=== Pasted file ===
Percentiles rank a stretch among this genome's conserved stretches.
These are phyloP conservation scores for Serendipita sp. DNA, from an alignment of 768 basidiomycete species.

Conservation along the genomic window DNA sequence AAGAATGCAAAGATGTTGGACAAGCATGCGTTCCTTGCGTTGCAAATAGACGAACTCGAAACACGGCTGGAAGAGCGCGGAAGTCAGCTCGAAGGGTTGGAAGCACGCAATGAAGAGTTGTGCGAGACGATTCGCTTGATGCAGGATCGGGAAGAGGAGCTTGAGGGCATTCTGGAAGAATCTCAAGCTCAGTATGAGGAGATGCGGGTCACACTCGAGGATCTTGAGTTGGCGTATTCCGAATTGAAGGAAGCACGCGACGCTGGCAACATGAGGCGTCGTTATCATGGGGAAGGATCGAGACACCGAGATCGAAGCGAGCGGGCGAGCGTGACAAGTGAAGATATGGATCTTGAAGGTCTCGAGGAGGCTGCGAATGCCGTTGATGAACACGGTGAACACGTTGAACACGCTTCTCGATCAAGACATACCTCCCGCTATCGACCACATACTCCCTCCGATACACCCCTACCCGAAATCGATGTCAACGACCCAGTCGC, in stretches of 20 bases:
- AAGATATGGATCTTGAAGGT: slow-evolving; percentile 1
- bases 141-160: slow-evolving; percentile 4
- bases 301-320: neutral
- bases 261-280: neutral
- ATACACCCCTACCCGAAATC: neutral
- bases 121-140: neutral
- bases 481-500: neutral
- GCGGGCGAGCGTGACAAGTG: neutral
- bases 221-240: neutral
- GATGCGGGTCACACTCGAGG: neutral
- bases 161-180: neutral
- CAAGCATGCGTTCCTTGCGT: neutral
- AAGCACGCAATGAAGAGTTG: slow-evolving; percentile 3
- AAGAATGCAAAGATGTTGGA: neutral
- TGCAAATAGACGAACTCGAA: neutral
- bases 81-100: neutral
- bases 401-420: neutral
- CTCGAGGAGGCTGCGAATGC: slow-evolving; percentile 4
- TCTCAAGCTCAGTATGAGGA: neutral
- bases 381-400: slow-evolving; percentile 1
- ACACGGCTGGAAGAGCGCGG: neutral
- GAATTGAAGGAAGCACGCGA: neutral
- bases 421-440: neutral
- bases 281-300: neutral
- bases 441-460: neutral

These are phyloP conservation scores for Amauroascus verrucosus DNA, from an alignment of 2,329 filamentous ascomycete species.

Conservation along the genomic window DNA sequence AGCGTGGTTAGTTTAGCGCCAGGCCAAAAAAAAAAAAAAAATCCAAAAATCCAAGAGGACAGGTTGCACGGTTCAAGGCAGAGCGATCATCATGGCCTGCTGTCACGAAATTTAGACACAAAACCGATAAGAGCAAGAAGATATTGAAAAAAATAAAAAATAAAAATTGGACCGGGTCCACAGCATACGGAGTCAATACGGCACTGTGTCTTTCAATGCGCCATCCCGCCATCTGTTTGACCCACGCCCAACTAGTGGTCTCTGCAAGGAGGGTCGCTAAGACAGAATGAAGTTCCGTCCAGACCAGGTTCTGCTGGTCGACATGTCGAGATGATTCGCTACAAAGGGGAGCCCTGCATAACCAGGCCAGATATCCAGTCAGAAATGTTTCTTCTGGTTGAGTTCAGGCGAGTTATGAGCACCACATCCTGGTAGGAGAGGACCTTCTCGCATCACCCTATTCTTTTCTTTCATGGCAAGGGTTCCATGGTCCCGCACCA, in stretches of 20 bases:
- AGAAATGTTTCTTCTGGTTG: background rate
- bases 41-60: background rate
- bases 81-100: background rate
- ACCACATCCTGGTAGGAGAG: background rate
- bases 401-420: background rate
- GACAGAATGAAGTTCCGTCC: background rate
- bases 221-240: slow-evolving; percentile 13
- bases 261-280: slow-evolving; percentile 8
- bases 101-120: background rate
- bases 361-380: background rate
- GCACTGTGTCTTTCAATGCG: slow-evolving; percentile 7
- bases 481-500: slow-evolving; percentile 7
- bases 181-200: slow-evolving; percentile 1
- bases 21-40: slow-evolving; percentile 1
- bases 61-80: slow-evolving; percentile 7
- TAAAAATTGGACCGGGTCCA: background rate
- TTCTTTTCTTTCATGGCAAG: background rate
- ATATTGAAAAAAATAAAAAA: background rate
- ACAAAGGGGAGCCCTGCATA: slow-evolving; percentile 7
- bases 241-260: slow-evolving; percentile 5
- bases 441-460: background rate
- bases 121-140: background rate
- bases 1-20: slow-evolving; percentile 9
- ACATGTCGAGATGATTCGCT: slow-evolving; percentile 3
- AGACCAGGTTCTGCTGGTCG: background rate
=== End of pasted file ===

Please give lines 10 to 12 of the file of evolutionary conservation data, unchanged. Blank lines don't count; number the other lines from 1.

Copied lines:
- bases 481-500: neutral
- GCGGGCGAGCGTGACAAGTG: neutral
- bases 221-240: neutral